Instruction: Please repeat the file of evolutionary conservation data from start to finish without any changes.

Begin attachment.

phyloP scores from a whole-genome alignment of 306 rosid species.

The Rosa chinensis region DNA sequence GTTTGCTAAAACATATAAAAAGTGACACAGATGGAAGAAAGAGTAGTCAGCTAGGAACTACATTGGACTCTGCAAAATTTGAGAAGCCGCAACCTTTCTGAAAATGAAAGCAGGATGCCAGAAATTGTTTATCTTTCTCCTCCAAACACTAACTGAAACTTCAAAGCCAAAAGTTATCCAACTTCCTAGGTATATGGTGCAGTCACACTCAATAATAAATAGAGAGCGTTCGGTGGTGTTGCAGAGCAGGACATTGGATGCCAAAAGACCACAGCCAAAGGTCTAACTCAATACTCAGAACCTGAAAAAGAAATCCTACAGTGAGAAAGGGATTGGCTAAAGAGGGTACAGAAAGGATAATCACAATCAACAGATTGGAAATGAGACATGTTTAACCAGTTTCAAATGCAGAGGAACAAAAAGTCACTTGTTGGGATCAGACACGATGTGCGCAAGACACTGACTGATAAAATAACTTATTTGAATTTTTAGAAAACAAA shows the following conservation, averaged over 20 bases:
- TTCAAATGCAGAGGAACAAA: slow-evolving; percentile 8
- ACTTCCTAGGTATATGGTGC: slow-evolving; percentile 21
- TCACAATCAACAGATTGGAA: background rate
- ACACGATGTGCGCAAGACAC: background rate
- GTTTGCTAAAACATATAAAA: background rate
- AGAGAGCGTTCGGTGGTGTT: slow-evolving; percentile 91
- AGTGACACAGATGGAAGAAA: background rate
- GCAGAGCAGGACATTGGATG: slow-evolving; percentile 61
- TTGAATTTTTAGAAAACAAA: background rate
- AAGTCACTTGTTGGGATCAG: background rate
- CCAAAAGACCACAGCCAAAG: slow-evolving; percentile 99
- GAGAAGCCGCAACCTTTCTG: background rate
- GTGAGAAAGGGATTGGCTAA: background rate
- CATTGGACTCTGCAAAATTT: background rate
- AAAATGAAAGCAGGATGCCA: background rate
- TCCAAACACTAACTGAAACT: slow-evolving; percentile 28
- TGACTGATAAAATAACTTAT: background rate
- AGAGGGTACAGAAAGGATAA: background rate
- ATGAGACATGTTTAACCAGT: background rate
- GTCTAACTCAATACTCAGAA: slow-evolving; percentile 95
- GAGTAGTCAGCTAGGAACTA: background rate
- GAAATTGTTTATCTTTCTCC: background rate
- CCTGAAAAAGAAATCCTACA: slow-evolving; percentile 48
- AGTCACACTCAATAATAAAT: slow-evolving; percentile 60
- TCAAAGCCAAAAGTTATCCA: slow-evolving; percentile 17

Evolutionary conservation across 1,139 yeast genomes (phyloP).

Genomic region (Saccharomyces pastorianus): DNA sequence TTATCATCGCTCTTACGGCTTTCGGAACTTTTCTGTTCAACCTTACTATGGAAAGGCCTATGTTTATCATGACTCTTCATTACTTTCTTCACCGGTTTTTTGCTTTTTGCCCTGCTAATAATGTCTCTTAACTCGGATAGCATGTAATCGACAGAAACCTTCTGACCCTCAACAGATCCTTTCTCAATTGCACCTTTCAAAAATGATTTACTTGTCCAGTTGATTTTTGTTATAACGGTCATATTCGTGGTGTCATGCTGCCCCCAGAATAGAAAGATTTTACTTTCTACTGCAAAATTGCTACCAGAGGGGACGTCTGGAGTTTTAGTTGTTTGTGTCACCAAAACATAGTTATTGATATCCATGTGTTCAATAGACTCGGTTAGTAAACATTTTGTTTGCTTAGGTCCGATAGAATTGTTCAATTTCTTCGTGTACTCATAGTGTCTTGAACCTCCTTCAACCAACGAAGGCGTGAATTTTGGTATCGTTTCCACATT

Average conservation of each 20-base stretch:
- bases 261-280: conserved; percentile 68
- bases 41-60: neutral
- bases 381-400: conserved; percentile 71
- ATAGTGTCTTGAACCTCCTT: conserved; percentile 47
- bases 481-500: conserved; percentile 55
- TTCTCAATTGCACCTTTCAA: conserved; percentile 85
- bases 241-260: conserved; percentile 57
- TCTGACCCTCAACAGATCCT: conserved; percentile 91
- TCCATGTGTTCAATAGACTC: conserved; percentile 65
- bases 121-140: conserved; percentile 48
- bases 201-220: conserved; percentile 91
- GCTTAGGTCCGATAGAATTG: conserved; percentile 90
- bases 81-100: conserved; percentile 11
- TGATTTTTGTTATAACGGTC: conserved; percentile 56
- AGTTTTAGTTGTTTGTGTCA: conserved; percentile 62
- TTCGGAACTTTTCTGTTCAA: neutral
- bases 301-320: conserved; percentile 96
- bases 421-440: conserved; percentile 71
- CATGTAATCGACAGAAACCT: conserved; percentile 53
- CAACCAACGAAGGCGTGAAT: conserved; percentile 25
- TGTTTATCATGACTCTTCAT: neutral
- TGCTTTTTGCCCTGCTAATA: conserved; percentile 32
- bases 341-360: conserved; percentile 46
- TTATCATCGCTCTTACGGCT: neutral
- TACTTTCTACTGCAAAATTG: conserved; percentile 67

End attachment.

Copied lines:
phyloP scores from a whole-genome alignment of 306 rosid species.

The Rosa chinensis region DNA sequence GTTTGCTAAAACATATAAAAAGTGACACAGATGGAAGAAAGAGTAGTCAGCTAGGAACTACATTGGACTCTGCAAAATTTGAGAAGCCGCAACCTTTCTGAAAATGAAAGCAGGATGCCAGAAATTGTTTATCTTTCTCCTCCAAACACTAACTGAAACTTCAAAGCCAAAAGTTATCCAACTTCCTAGGTATATGGTGCAGTCACACTCAATAATAAATAGAGAGCGTTCGGTGGTGTTGCAGAGCAGGACATTGGATGCCAAAAGACCACAGCCAAAGGTCTAACTCAATACTCAGAACCTGAAAAAGAAATCCTACAGTGAGAAAGGGATTGGCTAAAGAGGGTACAGAAAGGATAATCACAATCAACAGATTGGAAATGAGACATGTTTAACCAGTTTCAAATGCAGAGGAACAAAAAGTCACTTGTTGGGATCAGACACGATGTGCGCAAGACACTGACTGATAAAATAACTTATTTGAATTTTTAGAAAACAAA shows the following conservation, averaged over 20 bases:
- TTCAAATGCAGAGGAACAAA: slow-evolving; percentile 8
- ACTTCCTAGGTATATGGTGC: slow-evolving; percentile 21
- TCACAATCAACAGATTGGAA: background rate
- ACACGATGTGCGCAAGACAC: background rate
- GTTTGCTAAAACATATAAAA: background rate
- AGAGAGCGTTCGGTGGTGTT: slow-evolving; percentile 91
- AGTGACACAGATGGAAGAAA: background rate
- GCAGAGCAGGACATTGGATG: slow-evolving; percentile 61
- TTGAATTTTTAGAAAACAAA: background rate
- AAGTCACTTGTTGGGATCAG: background rate
- CCAAAAGACCACAGCCAAAG: slow-evolving; percentile 99
- GAGAAGCCGCAACCTTTCTG: background rate
- GTGAGAAAGGGATTGGCTAA: background rate
- CATTGGACTCTGCAAAATTT: background rate
- AAAATGAAAGCAGGATGCCA: background rate
- TCCAAACACTAACTGAAACT: slow-evolving; percentile 28
- TGACTGATAAAATAACTTAT: background rate
- AGAGGGTACAGAAAGGATAA: background rate
- ATGAGACATGTTTAACCAGT: background rate
- GTCTAACTCAATACTCAGAA: slow-evolving; percentile 95
- GAGTAGTCAGCTAGGAACTA: background rate
- GAAATTGTTTATCTTTCTCC: background rate
- CCTGAAAAAGAAATCCTACA: slow-evolving; percentile 48
- AGTCACACTCAATAATAAAT: slow-evolving; percentile 60
- TCAAAGCCAAAAGTTATCCA: slow-evolving; percentile 17

Evolutionary conservation across 1,139 yeast genomes (phyloP).

Genomic region (Saccharomyces pastorianus): DNA sequence TTATCATCGCTCTTACGGCTTTCGGAACTTTTCTGTTCAACCTTACTATGGAAAGGCCTATGTTTATCATGACTCTTCATTACTTTCTTCACCGGTTTTTTGCTTTTTGCCCTGCTAATAATGTCTCTTAACTCGGATAGCATGTAATCGACAGAAACCTTCTGACCCTCAACAGATCCTTTCTCAATTGCACCTTTCAAAAATGATTTACTTGTCCAGTTGATTTTTGTTATAACGGTCATATTCGTGGTGTCATGCTGCCCCCAGAATAGAAAGATTTTACTTTCTACTGCAAAATTGCTACCAGAGGGGACGTCTGGAGTTTTAGTTGTTTGTGTCACCAAAACATAGTTATTGATATCCATGTGTTCAATAGACTCGGTTAGTAAACATTTTGTTTGCTTAGGTCCGATAGAATTGTTCAATTTCTTCGTGTACTCATAGTGTCTTGAACCTCCTTCAACCAACGAAGGCGTGAATTTTGGTATCGTTTCCACATT

Average conservation of each 20-base stretch:
- bases 261-280: conserved; percentile 68
- bases 41-60: neutral
- bases 381-400: conserved; percentile 71
- ATAGTGTCTTGAACCTCCTT: conserved; percentile 47
- bases 481-500: conserved; percentile 55
- TTCTCAATTGCACCTTTCAA: conserved; percentile 85
- bases 241-260: conserved; percentile 57
- TCTGACCCTCAACAGATCCT: conserved; percentile 91
- TCCATGTGTTCAATAGACTC: conserved; percentile 65
- bases 121-140: conserved; percentile 48
- bases 201-220: conserved; percentile 91
- GCTTAGGTCCGATAGAATTG: conserved; percentile 90
- bases 81-100: conserved; percentile 11
- TGATTTTTGTTATAACGGTC: conserved; percentile 56
- AGTTTTAGTTGTTTGTGTCA: conserved; percentile 62
- TTCGGAACTTTTCTGTTCAA: neutral
- bases 301-320: conserved; percentile 96
- bases 421-440: conserved; percentile 71
- CATGTAATCGACAGAAACCT: conserved; percentile 53
- CAACCAACGAAGGCGTGAAT: conserved; percentile 25
- TGTTTATCATGACTCTTCAT: neutral
- TGCTTTTTGCCCTGCTAATA: conserved; percentile 32
- bases 341-360: conserved; percentile 46
- TTATCATCGCTCTTACGGCT: neutral
- TACTTTCTACTGCAAAATTG: conserved; percentile 67